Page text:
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September 28, 1997updated 03 Sep 2016 6:59pm


By CBR Staff Writer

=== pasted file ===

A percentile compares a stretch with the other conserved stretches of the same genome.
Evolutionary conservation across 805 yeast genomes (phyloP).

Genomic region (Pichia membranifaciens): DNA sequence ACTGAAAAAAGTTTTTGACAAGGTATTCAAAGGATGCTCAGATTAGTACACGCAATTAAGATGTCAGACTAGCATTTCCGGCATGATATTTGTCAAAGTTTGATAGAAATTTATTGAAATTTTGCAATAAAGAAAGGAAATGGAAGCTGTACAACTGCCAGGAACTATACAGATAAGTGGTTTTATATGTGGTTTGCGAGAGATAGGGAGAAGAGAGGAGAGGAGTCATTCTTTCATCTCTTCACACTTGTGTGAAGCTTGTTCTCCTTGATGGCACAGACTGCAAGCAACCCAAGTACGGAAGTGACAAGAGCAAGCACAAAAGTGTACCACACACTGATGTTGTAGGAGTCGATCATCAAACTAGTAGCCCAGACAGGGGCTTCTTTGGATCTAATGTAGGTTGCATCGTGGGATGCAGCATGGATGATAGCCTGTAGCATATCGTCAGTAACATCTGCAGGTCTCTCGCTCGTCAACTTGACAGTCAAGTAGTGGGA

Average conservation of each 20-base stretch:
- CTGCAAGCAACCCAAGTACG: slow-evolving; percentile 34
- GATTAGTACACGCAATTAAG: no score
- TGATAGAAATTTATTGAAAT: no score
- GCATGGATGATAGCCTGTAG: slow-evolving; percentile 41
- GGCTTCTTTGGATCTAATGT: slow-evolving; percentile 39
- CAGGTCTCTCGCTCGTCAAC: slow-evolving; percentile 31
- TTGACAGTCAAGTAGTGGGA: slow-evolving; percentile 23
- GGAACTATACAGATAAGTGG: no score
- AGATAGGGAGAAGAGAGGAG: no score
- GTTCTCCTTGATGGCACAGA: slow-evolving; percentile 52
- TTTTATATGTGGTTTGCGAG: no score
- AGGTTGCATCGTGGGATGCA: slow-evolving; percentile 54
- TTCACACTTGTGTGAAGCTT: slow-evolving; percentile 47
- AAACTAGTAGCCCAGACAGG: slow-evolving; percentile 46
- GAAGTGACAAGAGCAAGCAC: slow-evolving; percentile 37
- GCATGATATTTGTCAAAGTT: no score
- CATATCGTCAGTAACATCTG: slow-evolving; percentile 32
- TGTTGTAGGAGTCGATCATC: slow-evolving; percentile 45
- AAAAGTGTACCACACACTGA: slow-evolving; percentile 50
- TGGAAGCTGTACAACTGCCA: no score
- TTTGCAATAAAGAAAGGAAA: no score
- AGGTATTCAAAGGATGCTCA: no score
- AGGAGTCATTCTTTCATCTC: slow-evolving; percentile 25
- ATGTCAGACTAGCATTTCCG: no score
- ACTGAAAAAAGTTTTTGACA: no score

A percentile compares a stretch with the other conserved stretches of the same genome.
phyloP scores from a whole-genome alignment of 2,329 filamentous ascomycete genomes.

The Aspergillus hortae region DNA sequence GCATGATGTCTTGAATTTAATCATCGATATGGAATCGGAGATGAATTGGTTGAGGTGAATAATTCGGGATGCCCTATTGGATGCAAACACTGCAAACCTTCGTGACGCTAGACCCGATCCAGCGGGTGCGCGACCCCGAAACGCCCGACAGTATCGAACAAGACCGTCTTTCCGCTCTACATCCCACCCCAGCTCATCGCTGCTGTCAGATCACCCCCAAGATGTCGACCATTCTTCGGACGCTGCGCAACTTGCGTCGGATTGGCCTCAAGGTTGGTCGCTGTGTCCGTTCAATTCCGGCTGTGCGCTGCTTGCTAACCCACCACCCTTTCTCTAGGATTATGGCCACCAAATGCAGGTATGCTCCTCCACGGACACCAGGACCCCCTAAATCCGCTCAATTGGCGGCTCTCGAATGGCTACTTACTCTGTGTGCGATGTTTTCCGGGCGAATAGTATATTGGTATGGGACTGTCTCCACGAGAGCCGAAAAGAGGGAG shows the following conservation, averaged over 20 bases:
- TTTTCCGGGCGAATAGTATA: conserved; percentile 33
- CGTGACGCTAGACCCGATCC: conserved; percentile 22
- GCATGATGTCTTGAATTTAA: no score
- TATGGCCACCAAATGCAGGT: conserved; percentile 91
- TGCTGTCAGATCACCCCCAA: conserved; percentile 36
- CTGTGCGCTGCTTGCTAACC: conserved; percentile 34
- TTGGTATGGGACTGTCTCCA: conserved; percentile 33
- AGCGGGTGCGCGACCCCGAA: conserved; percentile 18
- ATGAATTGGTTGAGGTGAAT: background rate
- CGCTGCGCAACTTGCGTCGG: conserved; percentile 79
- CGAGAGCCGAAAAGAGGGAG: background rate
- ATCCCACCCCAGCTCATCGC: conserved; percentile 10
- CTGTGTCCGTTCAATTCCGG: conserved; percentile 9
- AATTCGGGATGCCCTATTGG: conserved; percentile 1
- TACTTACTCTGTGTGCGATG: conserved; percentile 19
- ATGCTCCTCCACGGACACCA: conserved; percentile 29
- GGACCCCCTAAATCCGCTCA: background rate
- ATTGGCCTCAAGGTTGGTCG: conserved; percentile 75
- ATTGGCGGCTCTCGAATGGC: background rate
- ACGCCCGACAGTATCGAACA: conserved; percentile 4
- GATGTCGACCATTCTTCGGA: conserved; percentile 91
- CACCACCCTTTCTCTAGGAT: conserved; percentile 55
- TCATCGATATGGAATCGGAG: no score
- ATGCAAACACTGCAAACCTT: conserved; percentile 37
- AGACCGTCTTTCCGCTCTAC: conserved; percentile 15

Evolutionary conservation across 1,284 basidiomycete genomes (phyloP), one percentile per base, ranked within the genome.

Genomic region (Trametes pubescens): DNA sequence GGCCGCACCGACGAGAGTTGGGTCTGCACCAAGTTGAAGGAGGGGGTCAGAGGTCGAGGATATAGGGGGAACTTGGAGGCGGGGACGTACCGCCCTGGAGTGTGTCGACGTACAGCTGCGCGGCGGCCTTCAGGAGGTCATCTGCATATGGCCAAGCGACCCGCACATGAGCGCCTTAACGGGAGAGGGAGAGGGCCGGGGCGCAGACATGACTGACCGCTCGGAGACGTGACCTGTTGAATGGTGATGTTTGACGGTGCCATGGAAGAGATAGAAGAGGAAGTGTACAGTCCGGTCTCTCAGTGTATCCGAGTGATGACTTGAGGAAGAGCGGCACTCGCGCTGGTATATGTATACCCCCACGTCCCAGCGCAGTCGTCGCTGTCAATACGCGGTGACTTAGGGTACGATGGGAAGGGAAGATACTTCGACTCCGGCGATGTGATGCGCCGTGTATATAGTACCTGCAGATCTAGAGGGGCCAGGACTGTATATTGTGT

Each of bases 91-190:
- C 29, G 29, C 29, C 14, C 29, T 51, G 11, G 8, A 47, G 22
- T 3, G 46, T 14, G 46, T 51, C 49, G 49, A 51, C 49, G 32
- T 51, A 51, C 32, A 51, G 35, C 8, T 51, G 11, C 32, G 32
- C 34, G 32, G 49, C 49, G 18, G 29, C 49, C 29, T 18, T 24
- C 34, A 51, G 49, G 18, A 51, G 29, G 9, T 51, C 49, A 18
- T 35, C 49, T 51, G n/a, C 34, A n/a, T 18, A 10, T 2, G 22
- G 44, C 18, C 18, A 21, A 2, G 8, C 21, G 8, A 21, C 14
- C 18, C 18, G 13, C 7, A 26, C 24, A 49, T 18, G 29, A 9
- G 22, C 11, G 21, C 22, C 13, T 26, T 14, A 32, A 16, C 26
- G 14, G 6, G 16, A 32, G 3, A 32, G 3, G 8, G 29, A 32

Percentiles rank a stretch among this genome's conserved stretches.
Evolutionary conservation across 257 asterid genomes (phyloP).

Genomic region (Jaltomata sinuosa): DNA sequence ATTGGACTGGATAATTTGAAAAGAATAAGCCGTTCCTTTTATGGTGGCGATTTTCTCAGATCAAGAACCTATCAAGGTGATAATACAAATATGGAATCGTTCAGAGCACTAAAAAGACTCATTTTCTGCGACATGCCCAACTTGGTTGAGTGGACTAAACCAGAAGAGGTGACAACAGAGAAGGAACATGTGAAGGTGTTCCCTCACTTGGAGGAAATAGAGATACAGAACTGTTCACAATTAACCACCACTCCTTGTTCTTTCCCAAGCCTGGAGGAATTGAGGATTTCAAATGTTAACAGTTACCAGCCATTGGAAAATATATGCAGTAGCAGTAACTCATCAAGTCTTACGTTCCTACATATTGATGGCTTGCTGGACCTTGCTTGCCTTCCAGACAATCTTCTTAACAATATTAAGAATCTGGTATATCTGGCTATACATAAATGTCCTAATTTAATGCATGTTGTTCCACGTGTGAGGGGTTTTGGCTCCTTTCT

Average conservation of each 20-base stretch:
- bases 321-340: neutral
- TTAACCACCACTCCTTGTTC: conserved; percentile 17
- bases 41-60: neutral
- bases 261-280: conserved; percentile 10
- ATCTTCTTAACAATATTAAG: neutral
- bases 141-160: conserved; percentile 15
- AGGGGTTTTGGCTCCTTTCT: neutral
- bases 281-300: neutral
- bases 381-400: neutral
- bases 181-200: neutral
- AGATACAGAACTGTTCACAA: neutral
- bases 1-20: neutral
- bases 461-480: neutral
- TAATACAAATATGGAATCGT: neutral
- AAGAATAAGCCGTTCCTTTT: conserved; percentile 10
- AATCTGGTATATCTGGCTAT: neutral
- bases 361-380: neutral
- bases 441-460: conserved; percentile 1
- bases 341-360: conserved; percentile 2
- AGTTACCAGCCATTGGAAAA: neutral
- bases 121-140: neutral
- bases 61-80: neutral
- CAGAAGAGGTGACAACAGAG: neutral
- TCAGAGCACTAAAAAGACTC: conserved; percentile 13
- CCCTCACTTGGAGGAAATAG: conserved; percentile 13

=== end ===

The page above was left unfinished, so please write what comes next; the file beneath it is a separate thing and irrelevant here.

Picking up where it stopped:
The plan to introduce another seven generic top-level domain names and introduce competition into the business of registering the names look like being pushed aside in favor of a government plan for opening the process up to competition. The US government is on the verge of releasing a plan for privatizing the whole process, leaving all the internet old guard that proposed the plans out in the cold. At a hearing on domain names at the House Science Committee on Basic Research late last week, Department of Commerce assistant secretary Larry Irving said the timetable for introducing a new system – before March 31 – was now impossible to meet. That’s good news for Network Solutions Inc (NSI), which has the exclusive contract to then complete with a six-month extension option on the part of the government, which awarded the contract five years ago. NSI upped the amount of its IPO Thursday, and go tit away successfully Friday. The news was good for a stratospheric hike in NSI’s shares on their first day of trading Friday, closing up 29.5% at $23.3125. The government is setting up a task force to work with the internet community that will lead to an international body to centralize internet governance. That’s much like the plan put forward by the Internet Ad-Hoc Committee (IAHC), which proposed the seven new names as well. But that doesn’t seem to have found favor in Washington DC because it doesn’t deal adequately with protection of trademarks and dispute resolution, when two companies are vying for the same, or very similar, name. Those were the main objections lodged in the public comments gathered in the Department’s notice of inquiry last month. The IAHC was part of a meeting held at the start of this month in Geneva that concentrated on that very area, but very little appears to have changed as a result of that meeting. The government is going to use the plan to get itself out of internet governance completely. The lawmakers on the committee agree that private competition is what is needed: We want to see private and competitive solutions, said Mississippi Republican Chip Pickering. IAHC members are probably wondering what when wrong. The plan did introduce competition in all domain name registration and also including an oversight committee to monitor the registrars.

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